Film Review: Joy Division, from 2 May, Cameo Cinema and Glasgow Film Theatre

1 May

This absorbing documentary from director Grant Gee is an exploration of the inspirational and influential punk band Joy Division (1976-1980). Rather than focusing the storyline predominantly on the domestic drama of Ian Curtis, (suggested in Anton Corbijn’s Control), this documentary explores the band’s legacy.

Subconsciously, this film also illustrates the transformation of initially grimy Manchester into a new modern city, full of vibrancy and expectation. Joy Division reveals the city’s significance in making the band sound so unique: music and Manchester are intertwined.

The chronological approach taken allows insight into the journey taken by the band. Strings of lyrics (“Your confusion, my illusion, Worn like a mask of self-hate, confronts and then dies.”) enhance the  soundtrack.

Not only does this film feature personal photographs, unseen live footage, and recently discovered audiotapes but it also features the participation of all the surviving band members (renamed New Order after Ian’s death). The poignant insights from Bernard Sumner, Peter Hook and Stephen Morris provide insight into the tragedy of their friend’s death…and life.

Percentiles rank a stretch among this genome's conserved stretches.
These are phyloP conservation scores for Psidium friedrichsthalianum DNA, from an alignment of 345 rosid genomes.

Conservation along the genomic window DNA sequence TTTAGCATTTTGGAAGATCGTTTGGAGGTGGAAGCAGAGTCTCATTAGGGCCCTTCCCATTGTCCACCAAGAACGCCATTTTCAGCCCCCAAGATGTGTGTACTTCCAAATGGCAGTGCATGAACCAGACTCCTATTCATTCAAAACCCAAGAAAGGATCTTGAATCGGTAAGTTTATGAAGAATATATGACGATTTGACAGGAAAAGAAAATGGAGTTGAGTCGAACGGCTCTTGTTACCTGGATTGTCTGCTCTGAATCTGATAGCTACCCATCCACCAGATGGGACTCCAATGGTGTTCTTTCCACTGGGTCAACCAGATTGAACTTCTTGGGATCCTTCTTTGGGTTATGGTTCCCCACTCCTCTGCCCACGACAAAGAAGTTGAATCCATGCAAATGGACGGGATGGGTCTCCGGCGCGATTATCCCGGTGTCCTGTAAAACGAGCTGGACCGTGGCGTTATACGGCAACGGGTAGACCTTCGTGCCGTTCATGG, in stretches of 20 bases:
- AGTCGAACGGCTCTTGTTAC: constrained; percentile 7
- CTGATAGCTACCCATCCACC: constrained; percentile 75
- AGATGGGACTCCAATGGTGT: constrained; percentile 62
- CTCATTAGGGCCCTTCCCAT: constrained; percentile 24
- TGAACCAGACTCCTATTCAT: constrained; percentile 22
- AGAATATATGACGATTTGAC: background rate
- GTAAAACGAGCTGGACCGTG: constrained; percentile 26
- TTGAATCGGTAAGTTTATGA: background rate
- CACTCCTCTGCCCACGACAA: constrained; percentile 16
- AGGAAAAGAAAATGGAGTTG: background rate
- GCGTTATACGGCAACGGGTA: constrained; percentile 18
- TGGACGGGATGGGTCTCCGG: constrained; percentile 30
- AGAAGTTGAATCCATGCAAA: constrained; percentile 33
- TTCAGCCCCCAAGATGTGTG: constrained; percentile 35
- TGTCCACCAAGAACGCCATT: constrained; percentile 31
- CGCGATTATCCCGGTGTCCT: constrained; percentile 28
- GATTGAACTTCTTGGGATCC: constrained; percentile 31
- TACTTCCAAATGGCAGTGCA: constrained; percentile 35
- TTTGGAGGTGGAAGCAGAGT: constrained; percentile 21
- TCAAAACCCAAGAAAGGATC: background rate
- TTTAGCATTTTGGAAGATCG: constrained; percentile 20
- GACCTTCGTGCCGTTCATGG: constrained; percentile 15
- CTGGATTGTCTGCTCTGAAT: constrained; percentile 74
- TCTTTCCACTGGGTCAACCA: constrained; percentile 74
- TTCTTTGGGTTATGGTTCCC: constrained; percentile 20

The change of band name should be adequate evidence that Ian was the true soul of the original group. He would dance in a dynamic trance as though he was possessed and overwhelmed, making it difficult to distinguish when he was actually suffering from his frequent epileptic fits. He was suffocating in his own life, expressing his need for help through music.

Despite the truism of his lyrics, his silent plea was ignored. Each band member and associate, excluding Anik his lover, claims that they overlooked any meaning in Ian’s lyrics as ‘it was just art’. Whilst many thought he was elevated on drugs, in reality it seems that it was his music that was controlling him. His self-expression was inevitably self-destructive.

To highlight the numerous covers of the seminal single “Love Will Tear Us Apart”, the audience is shown an iPod search screen. It proves that Joy Division still has a place in the hearts of its fans, but also it reminds us how, for all the developments in technology, the music remains powerful and relevant.

Joy Division is a compelling film. The truth is presented in statement: the integrity of New Order is evident, and the ‘not for the money’ approach taken by Joy Division is inspiring. New Order presents the rebuilding of a story, which begins with them: “they wrote great songs, and great songs never die”.

Review by Heather Young

Visit the Cameo cinema and Glasgow Film Theatre websites for full details of dates and times.

View the Joy Division trailer:

And here’s some vintage footage of the band’s most famous song:

Visit the Cameo cinema and Glasgow Film Theatre websites for full details of dates and times.

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